After pregnancy, we tend to over activate the back of the pelvic floor where we may have scar tissue and have trouble finding the front of the pelvic floor due to that big shift in center of gravity moving forward during pregnancy. An exercise called the “skier’s jump” (coined by Julie Wiebe PT) can help you differentiate the back of the pelvic floor from the front.

Skier’s Jump: In a standing position, shift weight into heels (don’t bend at the hips, just a slight shift). Try a pelvic floor contraction here. It should feel like it is coming from around the anus. Relax and now shift your weight into the balls of the feet. Heels don’t have to leave the ground and you should appear like a skier about to jump. Now try the pelvic floor contraction and you should feel the motion come from the front of the pelvic floor around the urethra. Focus on the front of the pelvic floor motion. This is easy to practice with a stroller and might even be a great position for you to start running in.

What other exercises are important to work on in the postpartum period?

Heel raises (single or double leg) are crucial for calf strength. Your calves truly propel you forward while running and can help you obtain a mid-foot strike that puts less stress on the pelvic floor. Balance can be adversely affected during pregnancy because our center of gravity changes immensely and hormonal changes affect our joint stability. Try out some single-leg balance exercises with eyes open or closed and then you can progress to a single leg dead lift. Breastfeeding, bottle feeding and general childcare items can negatively affect our posture. If we end up with a forward head posture, tight pectoral muscles that can change the relationship between our rib cage, diaphragm and pelvic floor. A gentle pec stretch in a doorway or putting hands behind head and opening elbows up can help reduce these effects. Strengthening of shoulder blade muscles with an exercise like resisted rows can help maintain a better posture.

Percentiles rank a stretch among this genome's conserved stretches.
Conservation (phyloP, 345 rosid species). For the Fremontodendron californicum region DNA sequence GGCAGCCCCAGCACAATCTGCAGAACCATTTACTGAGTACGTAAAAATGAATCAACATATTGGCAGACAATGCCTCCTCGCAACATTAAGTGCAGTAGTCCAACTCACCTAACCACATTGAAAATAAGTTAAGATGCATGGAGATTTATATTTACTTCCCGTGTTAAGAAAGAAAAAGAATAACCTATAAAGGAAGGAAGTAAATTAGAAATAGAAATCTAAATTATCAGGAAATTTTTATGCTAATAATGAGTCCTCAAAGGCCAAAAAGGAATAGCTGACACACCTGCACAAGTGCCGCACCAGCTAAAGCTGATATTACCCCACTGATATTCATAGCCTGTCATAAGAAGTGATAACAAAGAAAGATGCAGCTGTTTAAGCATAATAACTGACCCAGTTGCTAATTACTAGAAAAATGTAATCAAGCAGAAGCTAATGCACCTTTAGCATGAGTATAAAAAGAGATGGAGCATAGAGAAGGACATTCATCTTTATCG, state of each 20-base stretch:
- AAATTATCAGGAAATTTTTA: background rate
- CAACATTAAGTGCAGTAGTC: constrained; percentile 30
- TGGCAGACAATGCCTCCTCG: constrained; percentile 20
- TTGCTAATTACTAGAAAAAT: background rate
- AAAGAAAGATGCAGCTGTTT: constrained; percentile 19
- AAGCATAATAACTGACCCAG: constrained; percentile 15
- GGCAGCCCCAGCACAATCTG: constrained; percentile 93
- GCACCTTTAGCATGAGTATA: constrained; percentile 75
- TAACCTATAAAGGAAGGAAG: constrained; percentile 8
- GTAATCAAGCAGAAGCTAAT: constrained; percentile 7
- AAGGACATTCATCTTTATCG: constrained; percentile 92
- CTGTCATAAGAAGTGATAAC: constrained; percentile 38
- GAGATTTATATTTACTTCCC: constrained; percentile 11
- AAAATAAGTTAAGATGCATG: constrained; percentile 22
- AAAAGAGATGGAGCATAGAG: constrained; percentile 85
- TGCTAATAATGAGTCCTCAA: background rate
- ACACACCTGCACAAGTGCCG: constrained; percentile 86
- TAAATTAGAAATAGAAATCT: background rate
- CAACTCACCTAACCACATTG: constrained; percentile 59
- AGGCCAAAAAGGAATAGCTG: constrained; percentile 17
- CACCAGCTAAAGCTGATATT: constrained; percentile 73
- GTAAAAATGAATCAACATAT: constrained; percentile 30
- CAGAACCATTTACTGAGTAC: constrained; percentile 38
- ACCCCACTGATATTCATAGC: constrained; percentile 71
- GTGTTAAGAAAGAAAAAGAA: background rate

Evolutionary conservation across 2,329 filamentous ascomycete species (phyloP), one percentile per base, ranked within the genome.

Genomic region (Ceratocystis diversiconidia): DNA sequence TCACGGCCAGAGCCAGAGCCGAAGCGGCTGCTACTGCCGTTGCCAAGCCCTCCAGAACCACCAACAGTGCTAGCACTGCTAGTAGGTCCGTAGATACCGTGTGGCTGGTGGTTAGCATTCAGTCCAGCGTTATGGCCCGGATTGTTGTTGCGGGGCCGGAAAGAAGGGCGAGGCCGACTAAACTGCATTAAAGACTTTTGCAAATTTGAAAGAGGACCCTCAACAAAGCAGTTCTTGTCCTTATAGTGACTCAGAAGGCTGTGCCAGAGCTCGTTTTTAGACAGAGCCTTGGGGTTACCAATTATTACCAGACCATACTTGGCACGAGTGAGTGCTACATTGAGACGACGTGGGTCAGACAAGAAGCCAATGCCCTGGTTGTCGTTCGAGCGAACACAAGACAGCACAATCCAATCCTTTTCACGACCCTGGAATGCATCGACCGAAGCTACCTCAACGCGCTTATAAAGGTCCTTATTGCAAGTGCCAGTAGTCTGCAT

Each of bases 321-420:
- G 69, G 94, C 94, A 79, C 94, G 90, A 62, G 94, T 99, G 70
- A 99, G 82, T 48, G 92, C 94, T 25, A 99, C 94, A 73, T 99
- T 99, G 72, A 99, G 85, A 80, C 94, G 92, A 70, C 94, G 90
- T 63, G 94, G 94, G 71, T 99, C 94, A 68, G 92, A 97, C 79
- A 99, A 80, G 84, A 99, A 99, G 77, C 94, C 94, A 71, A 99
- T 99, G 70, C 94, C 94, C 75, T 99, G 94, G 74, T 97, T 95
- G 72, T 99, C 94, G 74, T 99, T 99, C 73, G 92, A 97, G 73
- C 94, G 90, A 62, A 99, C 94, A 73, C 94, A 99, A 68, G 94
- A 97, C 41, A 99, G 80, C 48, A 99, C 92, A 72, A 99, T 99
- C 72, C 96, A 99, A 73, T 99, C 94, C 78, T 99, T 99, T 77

What should I be thinking about if I’m planning to start or return to running after If I had a C-section delivery?

While postpartum people might not have as many issues with urinary leakage after a cesarean delivery, there are other issues to consider before starting a return to run program. Pregnancy has changed the way your pelvic floor functions along with your abdominal and hip strength so most of the same considerations can apply. C-section scars can sometimes be painful and stiff. Scar massage at 6 weeks and hip flexor stretches can help ensure you have enough flexibility to run. Abdominal muscles are typically weaker and even much smaller (atrophied) after a C-section. It is important to start slow with core strengthening exercises and build up to more complex movements. Starting with gentle core activation and marching is probably the best place to begin.

How do I run and not pee my pants?